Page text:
How much do you really know about Lisbon? From strange curiosities to mind-blowing secrets, this is our short and sweet list of 15 facts about Lisbon that you probably didn’t know about.
1. It’s not really the city of seven hills
Most locals you meet will welcome you to the city of the seven hills. The truth is that these seven hills were never very historically accurate and were (mis)counted, possibly on purpose just to make the city more similar to Rome, also known as the city of seven hills.
2. They even forgot the tallest one!
Graça is the tallest of Lisbon’s hills, but it was left out of the original and official list. The seven lucky ones are: São Jorge, São Vicente, São Roque, Santo André, Santa Catarina, Chagas and Sant’Ana.
3. All the crows were called Vincent
Crows have been the symbol of the city since 1173 when they escorted the body of Saint Vincent to Lisbon, where he would be buried. You’d always find crows up in the São Jorge Castle and down by the Sé — but every coal merchant in the city would keep a pet crow, too. All of these pet crows (which have disappeared along with the coal merchants) always had the same name: Vicente, after the saint.
4. It was the first city in the world to import Guinness
It’s not in the Guinness book of world records, but records from 1811 show that Lisbon was the first city in the world to import Guinness from the United Kingdom. Cheers!
O’Gillins and Hennessy’s are one of the few pubs in Lisbon where you can drink a perfectly-poured pint of Guinness — continuing a tradition that is over 203 years old.
5. Delicacies grew in the Tagus
The river Tagus, or Tejo in Portuguese, is not the most appealing of rivers. Nobody (sane) looks at it and feels like taking a dip. But this river that once inspired Sir Thomas Wyatt’s wish-me-luck farewell had world-famous oysters growing in the river.
6. Two of Lisbon’s monuments are copycats
A Portuguese cardinal was visiting Rio de Janeiro in 1934 — only three years after the famous Brazilian monument was finished — and was so impressed, he decided Lisbon should have one just like that. That’s the story behind the Christ the King statue. Likewise, in 1532, Brás de Albuquerque went to Italy, saw the Diamanti palace in Ferrara, came back and decided to build the Casa dos Bicos (currently the José Saramago Foundation).
7. One of them has a pretty decent excuse…
The guys at the top of the Catholic church in Portugal justified the Christ the King statue by saying it was a thank you token to God for having answered a special prayer to keep Portugal out of the Second World War.
8. …the other one has a hilarious name
The Saramago Foundation is popularly known as Casa dos Bicos. Bicos is anything that’s pointed, like the stones on this house’s façade, but it’s also slang for oral sex. Think of it as BJ house; you won’t be the only one.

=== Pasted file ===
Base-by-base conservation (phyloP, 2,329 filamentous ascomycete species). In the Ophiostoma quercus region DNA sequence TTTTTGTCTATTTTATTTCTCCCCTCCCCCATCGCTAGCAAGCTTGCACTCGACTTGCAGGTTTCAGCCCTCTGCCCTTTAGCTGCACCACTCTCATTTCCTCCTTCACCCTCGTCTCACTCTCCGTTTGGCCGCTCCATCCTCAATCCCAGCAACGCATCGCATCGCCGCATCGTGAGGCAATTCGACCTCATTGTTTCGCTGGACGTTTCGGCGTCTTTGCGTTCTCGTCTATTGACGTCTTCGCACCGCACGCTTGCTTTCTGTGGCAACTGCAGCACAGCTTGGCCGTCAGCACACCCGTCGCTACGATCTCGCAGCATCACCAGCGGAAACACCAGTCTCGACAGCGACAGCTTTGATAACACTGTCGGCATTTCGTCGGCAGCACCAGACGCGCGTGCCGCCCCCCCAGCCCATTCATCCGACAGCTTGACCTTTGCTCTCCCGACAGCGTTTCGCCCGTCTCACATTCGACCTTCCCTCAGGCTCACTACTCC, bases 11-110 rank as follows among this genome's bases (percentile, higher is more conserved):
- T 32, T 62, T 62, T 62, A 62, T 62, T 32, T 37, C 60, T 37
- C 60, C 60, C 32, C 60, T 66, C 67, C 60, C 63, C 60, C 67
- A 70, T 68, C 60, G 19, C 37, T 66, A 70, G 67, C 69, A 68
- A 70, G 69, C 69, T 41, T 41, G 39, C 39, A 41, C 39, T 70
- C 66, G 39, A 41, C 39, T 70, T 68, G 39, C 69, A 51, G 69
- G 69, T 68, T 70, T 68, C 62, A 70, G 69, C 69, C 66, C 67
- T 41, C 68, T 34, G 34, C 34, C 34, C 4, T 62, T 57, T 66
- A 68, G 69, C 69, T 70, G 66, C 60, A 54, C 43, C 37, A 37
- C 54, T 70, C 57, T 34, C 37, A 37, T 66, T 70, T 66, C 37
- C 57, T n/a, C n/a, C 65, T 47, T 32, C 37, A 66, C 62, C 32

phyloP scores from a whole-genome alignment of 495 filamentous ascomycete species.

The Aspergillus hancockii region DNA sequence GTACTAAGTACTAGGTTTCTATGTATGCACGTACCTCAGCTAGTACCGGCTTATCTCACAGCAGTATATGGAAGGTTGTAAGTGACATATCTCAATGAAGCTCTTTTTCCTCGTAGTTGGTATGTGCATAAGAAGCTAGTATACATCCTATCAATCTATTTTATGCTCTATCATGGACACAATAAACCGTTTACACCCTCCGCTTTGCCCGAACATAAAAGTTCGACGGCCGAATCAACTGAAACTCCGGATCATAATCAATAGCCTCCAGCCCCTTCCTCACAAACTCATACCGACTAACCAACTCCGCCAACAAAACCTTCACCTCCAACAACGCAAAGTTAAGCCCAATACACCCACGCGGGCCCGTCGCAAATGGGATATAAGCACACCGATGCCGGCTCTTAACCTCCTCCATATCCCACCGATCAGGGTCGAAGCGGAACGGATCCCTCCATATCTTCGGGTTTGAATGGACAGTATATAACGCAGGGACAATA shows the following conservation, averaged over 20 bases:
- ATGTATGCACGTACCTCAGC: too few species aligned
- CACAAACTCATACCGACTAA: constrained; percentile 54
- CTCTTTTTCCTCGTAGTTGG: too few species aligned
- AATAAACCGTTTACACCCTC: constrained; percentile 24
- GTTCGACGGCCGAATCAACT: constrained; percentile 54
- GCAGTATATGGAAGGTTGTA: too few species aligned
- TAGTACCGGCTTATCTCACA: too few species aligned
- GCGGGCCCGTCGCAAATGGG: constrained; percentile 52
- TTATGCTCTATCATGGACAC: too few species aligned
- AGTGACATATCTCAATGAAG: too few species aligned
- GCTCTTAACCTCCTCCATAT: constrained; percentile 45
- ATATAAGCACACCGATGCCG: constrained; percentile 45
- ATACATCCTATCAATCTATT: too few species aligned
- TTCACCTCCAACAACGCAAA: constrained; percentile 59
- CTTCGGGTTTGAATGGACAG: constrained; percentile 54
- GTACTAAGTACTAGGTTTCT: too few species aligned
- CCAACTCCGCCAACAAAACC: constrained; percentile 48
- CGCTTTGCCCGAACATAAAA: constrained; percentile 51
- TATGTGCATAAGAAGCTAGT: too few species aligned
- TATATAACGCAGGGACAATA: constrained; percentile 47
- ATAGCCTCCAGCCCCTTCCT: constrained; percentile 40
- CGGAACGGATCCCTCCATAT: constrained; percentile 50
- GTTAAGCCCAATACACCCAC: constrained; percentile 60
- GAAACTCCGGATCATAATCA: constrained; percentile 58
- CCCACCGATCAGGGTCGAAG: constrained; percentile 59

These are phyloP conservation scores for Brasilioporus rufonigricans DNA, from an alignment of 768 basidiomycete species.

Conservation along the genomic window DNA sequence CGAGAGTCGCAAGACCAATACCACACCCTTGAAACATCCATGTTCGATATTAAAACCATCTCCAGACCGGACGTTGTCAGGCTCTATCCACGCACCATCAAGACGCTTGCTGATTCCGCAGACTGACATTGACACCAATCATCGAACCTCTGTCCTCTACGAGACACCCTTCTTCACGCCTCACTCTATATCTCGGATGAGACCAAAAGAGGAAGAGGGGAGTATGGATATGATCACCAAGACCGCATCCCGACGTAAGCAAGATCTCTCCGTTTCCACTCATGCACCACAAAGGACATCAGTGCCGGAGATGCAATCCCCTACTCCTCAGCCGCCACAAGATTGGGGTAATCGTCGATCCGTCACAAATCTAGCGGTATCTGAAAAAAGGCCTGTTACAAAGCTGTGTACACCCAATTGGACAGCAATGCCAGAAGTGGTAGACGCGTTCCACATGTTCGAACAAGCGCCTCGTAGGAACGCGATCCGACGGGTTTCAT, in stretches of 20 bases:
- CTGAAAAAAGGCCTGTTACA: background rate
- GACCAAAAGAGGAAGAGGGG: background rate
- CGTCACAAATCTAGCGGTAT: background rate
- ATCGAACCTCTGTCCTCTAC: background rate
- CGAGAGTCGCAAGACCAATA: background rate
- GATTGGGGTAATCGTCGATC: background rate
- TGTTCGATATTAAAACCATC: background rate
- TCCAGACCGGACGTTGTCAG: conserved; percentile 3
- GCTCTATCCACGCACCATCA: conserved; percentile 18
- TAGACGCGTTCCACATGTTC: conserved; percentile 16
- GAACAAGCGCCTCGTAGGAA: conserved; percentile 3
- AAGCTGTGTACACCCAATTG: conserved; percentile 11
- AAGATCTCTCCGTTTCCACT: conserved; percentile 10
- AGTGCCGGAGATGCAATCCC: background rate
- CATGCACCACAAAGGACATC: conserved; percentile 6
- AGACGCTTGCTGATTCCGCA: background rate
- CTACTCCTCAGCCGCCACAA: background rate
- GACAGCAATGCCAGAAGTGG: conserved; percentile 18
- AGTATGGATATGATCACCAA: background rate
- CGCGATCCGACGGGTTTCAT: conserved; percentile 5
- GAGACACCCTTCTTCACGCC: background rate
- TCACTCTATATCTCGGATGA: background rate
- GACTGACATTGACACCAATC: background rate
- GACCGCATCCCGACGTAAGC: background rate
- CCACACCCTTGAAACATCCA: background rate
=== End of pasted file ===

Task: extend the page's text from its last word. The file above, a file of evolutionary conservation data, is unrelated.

9. One of the smallest bookshops in the world is here
Bertrand is well-known as the oldest running bookshop in the world, but Livraria do Simão is one of the smallest ones with only 3.8 squared metres — nevertheless, it’s able to hold 4,000 books! It’s so small that when a customer walks in, the shop owner usually has to walk out.
10. Spies came to Lisbon from all over the world
During WWII, the richest European refugees created a small community around the Casino town of Estoril, just outside Lisbon. They spent days at the beach, nights dancing away, high-class dining in between. And when they gambled, the stakes were much higher than you’d think. The best spies of all the western nations were hard at work in these circles. Most famously, Ian Fleming, writer of the James Bond novels, was here on duty for the British Naval Intelligence.
11. There are saved seats for two dead writers…
At one of Lisbon’s classic cafés, Martinho da Arcada, there are two tables that are kept empty and are permanently “reserved”. One is for Fernando Pessoa, possibly Portugal’s most popular poet, and another for the Nobel laureate José Saramago, possibly Portugal’s most loved and hated writer.
12. … and one of them prefers the competition!
While they’re saving Fernando Pessoa a seat, you can find him sitting down, come rain or come shine, outside of the Brasileira in Chiado. Tourists love to take a picture with him. Join the queue if you like; we won’t judge.
13. The world’s only public tie-mirror is here too
At least that we know of, there’s no other city in the world with a public mirror like this one. You’ll find it in Rossio, close to door number 115 on D. Pedro IV square. It reads something like: “tidy your tie’s knot” (componha o nó da sua gravata).
14. Only five men know the recipe to Lisbon’s favourite pastry
In a city where nobody keeps a secret, these guys do. They know the secret recipe to the Pastel de Belém and they’re not telling. The recipe has never been written down and they’re required to memorise it. However, with great power comes great responsibility, and the guardians of this recipe take special precautions: they never travel in the same plane, take the same car, or order the same dish at any restaurant.
15. The city may have ties with the Freemasonry
They say the whole of Baixa was projected and built upon the principles of the Freemasons: there are seven streets (one of which is Gold Street and the other Silver Street), three squares, two pillars by the riverside, one triumphal arch, and many other hints. We don’t know how true any of this is, but still!
Thanks for reading this post!